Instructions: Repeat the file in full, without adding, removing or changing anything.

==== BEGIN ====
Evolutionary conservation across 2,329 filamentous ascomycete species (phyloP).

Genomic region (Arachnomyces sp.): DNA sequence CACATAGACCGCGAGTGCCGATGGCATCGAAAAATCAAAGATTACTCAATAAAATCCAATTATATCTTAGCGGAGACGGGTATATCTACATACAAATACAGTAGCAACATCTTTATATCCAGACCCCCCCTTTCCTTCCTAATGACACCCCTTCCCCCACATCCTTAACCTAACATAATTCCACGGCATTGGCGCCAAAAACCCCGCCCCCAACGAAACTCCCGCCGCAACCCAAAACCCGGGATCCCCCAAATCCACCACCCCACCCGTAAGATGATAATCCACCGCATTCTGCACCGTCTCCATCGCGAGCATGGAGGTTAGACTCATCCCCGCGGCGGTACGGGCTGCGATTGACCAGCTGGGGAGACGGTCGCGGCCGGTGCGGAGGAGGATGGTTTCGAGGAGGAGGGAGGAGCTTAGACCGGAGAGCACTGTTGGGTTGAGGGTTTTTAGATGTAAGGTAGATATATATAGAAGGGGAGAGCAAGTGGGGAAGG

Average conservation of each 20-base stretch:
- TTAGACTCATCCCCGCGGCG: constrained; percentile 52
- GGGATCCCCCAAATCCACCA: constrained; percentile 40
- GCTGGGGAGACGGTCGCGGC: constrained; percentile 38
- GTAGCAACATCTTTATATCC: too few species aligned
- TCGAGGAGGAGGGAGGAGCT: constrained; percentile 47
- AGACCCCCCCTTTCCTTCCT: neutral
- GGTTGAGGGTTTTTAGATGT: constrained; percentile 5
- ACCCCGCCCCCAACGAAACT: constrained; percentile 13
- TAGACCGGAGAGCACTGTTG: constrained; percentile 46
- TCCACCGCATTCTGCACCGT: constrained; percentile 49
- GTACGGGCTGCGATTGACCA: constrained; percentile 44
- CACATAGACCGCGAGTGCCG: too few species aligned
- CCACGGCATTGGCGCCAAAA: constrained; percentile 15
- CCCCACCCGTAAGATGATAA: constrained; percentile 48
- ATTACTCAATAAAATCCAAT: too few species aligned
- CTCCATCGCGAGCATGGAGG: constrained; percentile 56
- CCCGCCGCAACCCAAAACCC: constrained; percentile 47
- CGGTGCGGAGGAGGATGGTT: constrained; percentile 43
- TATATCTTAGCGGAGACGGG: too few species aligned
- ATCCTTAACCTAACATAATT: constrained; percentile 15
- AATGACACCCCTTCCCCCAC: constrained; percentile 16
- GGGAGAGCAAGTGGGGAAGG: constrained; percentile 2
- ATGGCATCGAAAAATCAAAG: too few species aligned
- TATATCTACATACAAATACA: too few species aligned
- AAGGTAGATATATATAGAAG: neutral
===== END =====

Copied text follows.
Evolutionary conservation across 2,329 filamentous ascomycete species (phyloP).

Genomic region (Arachnomyces sp.): DNA sequence CACATAGACCGCGAGTGCCGATGGCATCGAAAAATCAAAGATTACTCAATAAAATCCAATTATATCTTAGCGGAGACGGGTATATCTACATACAAATACAGTAGCAACATCTTTATATCCAGACCCCCCCTTTCCTTCCTAATGACACCCCTTCCCCCACATCCTTAACCTAACATAATTCCACGGCATTGGCGCCAAAAACCCCGCCCCCAACGAAACTCCCGCCGCAACCCAAAACCCGGGATCCCCCAAATCCACCACCCCACCCGTAAGATGATAATCCACCGCATTCTGCACCGTCTCCATCGCGAGCATGGAGGTTAGACTCATCCCCGCGGCGGTACGGGCTGCGATTGACCAGCTGGGGAGACGGTCGCGGCCGGTGCGGAGGAGGATGGTTTCGAGGAGGAGGGAGGAGCTTAGACCGGAGAGCACTGTTGGGTTGAGGGTTTTTAGATGTAAGGTAGATATATATAGAAGGGGAGAGCAAGTGGGGAAGG

Average conservation of each 20-base stretch:
- TTAGACTCATCCCCGCGGCG: constrained; percentile 52
- GGGATCCCCCAAATCCACCA: constrained; percentile 40
- GCTGGGGAGACGGTCGCGGC: constrained; percentile 38
- GTAGCAACATCTTTATATCC: too few species aligned
- TCGAGGAGGAGGGAGGAGCT: constrained; percentile 47
- AGACCCCCCCTTTCCTTCCT: neutral
- GGTTGAGGGTTTTTAGATGT: constrained; percentile 5
- ACCCCGCCCCCAACGAAACT: constrained; percentile 13
- TAGACCGGAGAGCACTGTTG: constrained; percentile 46
- TCCACCGCATTCTGCACCGT: constrained; percentile 49
- GTACGGGCTGCGATTGACCA: constrained; percentile 44
- CACATAGACCGCGAGTGCCG: too few species aligned
- CCACGGCATTGGCGCCAAAA: constrained; percentile 15
- CCCCACCCGTAAGATGATAA: constrained; percentile 48
- ATTACTCAATAAAATCCAAT: too few species aligned
- CTCCATCGCGAGCATGGAGG: constrained; percentile 56
- CCCGCCGCAACCCAAAACCC: constrained; percentile 47
- CGGTGCGGAGGAGGATGGTT: constrained; percentile 43
- TATATCTTAGCGGAGACGGG: too few species aligned
- ATCCTTAACCTAACATAATT: constrained; percentile 15
- AATGACACCCCTTCCCCCAC: constrained; percentile 16
- GGGAGAGCAAGTGGGGAAGG: constrained; percentile 2
- ATGGCATCGAAAAATCAAAG: too few species aligned
- TATATCTACATACAAATACA: too few species aligned
- AAGGTAGATATATATAGAAG: neutral